Donkeys and Elderberries by Annick
I was born in the Alps, the French Alps. Twenty-eight years ago I came to Canada, but I first came to Quebec. My first child was born in France, but my second was born in Montreal. I worked in Montreal for a couple of years and then operated an agri-tourism farm near Sherbrooke, which was a B&B and farm. The reason I came to Ontario was my kids.
They were both living in Ottawa. And especially after my son came back from Afghanistan, I wanted to be near them. Here, it’s very close, only an hour. I moved here a year and a half ago.
I arrived by myself, but I had a friend I’ve known for years, and he has farming knowledge, especially with plants. We decided we could work together and share our knowledge, which is how we started the farm.
Our idea was to apply the permaculture ideas and be as independent as we can. We decided to be off-grid, so we built the house to be able to make the donkey milk soap, and to work with the elderberries that we grow.
This is our second year with the elderberries. It takes three to get really good harvests, but we have been getting some flowers and berries, enough we’ve been able to start experimenting with recipes. Elderberries are excellent for your health because they are full of antioxidants but are also good for your skin. They’re very popular in Europe, but less so here, so it’s been fun introducing them to the area. Right now, I’ve infused my oils with the elderberries, and mixed them with the donkey milk for our soaps. This gives them a rejuvenating and moisturizing effect for the skin, which is especially good for sensitive skin and skin problems such as eczema or psoriasis. We sell the soap at the different farmers’ markets in the area, including Wendy’s Country Market, Brockville, Gananoque and Kingston Memorial’s.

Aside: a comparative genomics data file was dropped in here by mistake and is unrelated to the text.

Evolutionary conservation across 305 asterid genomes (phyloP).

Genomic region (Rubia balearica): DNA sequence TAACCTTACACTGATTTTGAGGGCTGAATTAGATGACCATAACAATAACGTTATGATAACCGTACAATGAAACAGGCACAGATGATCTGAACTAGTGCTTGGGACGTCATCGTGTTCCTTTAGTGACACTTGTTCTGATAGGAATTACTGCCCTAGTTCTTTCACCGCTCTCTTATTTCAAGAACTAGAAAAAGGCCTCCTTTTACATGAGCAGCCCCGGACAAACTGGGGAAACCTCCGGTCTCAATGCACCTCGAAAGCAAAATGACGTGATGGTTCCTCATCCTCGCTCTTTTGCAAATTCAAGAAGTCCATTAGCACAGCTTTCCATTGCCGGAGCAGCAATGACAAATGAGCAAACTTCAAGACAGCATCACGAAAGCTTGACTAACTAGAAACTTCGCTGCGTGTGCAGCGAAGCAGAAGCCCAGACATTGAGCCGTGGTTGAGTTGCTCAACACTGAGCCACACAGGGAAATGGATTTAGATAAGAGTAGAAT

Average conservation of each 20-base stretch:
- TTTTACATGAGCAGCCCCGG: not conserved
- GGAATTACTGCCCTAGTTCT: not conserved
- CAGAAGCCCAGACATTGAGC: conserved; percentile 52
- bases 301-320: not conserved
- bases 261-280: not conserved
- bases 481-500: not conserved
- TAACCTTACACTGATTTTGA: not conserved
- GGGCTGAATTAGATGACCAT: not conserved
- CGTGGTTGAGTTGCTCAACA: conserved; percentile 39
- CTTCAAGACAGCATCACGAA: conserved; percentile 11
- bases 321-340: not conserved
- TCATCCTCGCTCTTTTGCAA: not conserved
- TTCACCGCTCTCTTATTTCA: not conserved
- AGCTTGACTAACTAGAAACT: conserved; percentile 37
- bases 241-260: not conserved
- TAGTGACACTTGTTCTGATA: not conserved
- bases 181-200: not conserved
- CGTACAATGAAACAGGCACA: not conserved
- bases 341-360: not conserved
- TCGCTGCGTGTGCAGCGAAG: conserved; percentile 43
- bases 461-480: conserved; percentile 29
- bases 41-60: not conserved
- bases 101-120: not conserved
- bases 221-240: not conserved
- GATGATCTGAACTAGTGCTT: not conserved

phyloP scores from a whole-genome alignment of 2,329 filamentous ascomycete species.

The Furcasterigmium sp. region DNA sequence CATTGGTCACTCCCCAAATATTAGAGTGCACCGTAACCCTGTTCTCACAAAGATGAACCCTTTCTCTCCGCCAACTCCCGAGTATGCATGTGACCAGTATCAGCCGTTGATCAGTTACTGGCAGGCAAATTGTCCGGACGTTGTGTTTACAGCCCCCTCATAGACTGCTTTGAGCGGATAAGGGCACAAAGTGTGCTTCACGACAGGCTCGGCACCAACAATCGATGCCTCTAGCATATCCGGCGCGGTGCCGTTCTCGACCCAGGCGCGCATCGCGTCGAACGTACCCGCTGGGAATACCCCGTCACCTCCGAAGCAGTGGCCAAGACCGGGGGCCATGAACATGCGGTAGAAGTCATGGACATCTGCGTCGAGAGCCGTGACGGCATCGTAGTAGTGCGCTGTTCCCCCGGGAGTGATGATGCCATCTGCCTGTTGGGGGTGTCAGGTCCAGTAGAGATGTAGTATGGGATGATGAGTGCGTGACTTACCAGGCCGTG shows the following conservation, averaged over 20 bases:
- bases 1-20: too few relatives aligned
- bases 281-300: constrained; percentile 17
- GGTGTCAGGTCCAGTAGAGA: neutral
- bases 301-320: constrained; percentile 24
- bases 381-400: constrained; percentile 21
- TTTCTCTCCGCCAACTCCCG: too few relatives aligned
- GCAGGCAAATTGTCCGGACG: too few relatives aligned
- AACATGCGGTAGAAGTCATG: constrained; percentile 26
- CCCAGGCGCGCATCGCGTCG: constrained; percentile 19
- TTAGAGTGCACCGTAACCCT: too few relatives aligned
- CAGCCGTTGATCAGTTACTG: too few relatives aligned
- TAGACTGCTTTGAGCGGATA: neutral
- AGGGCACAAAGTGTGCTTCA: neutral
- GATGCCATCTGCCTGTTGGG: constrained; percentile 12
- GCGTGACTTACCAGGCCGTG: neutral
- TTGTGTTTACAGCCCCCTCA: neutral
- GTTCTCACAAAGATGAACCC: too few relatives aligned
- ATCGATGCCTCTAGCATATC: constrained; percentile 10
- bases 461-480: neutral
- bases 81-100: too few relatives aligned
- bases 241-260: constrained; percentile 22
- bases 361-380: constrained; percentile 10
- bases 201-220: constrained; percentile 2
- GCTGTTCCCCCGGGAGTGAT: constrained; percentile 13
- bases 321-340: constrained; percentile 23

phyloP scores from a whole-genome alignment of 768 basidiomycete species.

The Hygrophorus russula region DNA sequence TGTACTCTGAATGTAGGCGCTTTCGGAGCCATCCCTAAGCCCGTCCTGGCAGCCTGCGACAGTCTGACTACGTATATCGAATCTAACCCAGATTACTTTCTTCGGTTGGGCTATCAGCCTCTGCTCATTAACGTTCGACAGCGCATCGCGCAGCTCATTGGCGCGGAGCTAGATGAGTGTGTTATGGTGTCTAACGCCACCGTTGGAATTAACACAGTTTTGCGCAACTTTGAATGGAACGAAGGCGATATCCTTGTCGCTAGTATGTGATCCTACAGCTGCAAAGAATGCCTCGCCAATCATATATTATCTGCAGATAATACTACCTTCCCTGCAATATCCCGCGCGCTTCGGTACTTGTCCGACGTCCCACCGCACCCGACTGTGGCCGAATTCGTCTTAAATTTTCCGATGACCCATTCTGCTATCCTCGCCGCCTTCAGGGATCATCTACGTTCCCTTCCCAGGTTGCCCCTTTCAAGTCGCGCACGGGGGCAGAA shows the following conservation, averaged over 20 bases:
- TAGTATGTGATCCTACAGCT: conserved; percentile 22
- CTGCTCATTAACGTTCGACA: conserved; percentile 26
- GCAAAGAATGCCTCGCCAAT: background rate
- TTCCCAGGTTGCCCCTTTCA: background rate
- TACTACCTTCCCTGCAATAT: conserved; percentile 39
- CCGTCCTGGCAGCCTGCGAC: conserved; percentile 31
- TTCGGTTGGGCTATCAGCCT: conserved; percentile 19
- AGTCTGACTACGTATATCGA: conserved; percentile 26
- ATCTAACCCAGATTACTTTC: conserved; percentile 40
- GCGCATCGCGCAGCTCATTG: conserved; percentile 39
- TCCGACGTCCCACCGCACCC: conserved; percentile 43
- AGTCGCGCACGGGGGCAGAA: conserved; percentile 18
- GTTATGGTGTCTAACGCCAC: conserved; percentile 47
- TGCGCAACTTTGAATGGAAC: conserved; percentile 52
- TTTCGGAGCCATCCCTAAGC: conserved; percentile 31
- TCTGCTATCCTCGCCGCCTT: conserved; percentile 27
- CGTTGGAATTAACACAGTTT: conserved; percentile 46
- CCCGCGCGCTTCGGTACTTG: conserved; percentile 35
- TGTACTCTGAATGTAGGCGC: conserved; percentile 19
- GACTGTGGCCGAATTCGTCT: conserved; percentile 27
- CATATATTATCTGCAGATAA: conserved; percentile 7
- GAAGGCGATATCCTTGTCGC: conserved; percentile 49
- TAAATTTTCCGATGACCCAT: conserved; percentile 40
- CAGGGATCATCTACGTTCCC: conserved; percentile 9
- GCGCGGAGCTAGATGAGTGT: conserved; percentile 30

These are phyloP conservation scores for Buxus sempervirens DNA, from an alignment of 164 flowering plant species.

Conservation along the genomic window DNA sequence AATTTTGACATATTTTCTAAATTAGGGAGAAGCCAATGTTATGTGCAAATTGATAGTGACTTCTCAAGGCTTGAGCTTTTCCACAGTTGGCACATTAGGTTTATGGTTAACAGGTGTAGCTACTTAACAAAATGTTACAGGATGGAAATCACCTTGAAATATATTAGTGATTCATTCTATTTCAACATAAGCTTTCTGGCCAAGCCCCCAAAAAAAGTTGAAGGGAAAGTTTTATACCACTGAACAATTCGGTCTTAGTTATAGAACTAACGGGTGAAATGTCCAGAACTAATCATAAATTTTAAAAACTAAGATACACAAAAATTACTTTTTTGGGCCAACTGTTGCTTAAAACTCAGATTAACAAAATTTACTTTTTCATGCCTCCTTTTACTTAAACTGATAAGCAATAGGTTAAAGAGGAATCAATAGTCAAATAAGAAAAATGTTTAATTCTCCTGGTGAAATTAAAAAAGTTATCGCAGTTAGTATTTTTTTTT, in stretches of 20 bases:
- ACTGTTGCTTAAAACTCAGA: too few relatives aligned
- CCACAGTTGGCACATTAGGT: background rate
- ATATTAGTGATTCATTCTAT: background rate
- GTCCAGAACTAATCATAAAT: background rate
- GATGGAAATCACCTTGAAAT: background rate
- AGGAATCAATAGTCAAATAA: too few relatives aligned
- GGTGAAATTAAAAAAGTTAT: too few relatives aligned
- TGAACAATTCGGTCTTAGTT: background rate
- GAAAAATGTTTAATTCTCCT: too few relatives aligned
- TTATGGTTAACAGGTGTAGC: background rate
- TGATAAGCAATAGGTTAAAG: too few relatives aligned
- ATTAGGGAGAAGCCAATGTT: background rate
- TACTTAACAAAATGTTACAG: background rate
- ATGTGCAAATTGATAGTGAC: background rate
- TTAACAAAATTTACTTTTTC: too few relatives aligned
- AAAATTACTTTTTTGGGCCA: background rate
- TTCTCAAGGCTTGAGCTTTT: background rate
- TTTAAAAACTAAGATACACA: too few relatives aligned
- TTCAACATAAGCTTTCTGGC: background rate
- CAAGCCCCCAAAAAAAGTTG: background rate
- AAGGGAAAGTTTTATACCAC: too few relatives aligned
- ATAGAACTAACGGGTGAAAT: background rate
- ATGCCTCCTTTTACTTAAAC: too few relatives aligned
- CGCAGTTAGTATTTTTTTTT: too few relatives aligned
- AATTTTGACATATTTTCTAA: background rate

The other thing our farm focuses on is our donkeys, who are more than their milk. They’re intelligent creatures who love people, and they’re our assistants. They help us clear fields into pastures by eating the bushes and the grasses. They also pull the carts we use to harvest the elderberries, as well as move things like wood and manure. We have no tractors here. Just the donkeys. It forces us to be clever in how we do things. Like putting the manure along the hill so the rains wash it down into the field we eventually want to put an orchard in. Our products are organic and as we continue to improve the farm, we’re hoping to have more things to offer to the people here.
On small scale farms donkeys could be really useful and I would like to see more of them here in Canada, as they’ve almost all disappeared. That’s why we also do training for owners of donkeys at the farm.